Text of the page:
One of the key physical characteristics to study in this case is the hardness variation as a function of the exposure conditions. The hardness requirement of the tablet for a strip pack (or even a bottle) is very different from that for a blister pack. The push-through force can break the tablet if the tablet has become too weak. We have developed a testing apparatus to understand the hardness requirement for push-through of a solid oral dose and use the required force as a key characteristic during testing. Figure 4 shows the drastic drop in hardness during exposure at all conditions.

Table IV. The case-study recommendations as a function of the exposure condition. (click image to enlarge)

A similar approach is used to study and quantify the sensitivity of the product with respect to other parameters like chemical stability, drug release pattern, dehydration effect, photosensitivity, gas liberation tendency, and various other environmental parameters. The study shows that the moisture had very little effect on the chemical assay, drug release pattern, or gas liberation, nor were there any photosensitivity effects for this product. Based on these results, it was concluded that physical degradation is the critical parameter for this product and that the influencing environmental parameter was humidity.

A further detailed study was conducted to estimate the moisture threshold values at various storage conditions and the package barrier properties needed to ensure the moisture level stays below a critical moisture threshold value to ensure that that parameter does not fail. Table III shows the moisture threshold value (MTV) that is used to determine the packaging material. Recommendations for the optimum packaging material were made based on these MTVs and a design model of the blister cavity evaluating the expected thinning of the packaging material as a function of the blister size, shape, and design, using a simulation mathematical model. Table IV shows the recommendations as a function of the exposure condition. These data give a clear picture why earlier stability studies failed. The packaging material selected earlier was not able to give the required barrier, especially in the real-time conditions.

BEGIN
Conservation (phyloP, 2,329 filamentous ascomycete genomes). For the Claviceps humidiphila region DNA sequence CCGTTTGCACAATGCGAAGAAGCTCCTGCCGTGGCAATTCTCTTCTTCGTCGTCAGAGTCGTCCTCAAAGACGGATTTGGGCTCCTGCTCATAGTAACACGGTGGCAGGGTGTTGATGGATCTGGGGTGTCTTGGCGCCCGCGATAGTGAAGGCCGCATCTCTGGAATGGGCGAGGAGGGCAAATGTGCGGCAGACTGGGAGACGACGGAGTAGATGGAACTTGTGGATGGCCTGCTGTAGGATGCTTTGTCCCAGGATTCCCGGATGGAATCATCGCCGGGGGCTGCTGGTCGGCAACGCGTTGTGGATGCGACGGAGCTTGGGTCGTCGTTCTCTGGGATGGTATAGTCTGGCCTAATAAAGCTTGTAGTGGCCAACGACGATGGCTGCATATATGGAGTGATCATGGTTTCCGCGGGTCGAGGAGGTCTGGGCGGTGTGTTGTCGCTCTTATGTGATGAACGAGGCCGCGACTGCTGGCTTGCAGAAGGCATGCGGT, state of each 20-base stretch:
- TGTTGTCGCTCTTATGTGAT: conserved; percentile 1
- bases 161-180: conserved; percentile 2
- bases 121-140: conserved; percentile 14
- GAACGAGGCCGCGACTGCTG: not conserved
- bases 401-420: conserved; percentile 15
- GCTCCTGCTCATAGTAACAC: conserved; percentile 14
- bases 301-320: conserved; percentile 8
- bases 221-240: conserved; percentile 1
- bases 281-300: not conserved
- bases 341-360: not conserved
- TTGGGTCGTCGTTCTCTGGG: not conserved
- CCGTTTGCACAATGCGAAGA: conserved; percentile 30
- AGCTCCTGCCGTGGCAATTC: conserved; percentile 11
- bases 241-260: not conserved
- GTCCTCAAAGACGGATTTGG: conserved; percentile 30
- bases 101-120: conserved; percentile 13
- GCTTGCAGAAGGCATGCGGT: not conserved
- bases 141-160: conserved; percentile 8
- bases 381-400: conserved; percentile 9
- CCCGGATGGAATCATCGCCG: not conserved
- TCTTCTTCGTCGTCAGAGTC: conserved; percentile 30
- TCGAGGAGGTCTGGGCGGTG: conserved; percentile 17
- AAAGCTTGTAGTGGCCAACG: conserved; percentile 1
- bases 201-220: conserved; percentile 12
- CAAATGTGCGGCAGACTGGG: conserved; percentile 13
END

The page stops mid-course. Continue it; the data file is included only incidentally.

From this study, it became clear that even if the product passes accelerated stability studies, it may not pass real-time studies. It was evident that the product needed to be packaged in PVC/Aclar or alu/alu to give the required stability for the stipulated period. However, there was a strong desire to minimize the packaging costs. A suitable alternative was selected to satisfy cost and stability requirements:

Bilcare’s aluminum-coated, PVC-based material, Ultra, with a flat film WVTR of 0.18, was selected as the primary packaging material. Because the actual barrier requirements are higher than 0.18 for long-term stability, a secondary pack of an aluminum composite, which provides a complete barrier to moisture, was selected to give the required protection for the period of shipping, transit, and storage, exposing the primary pack for a limited period only.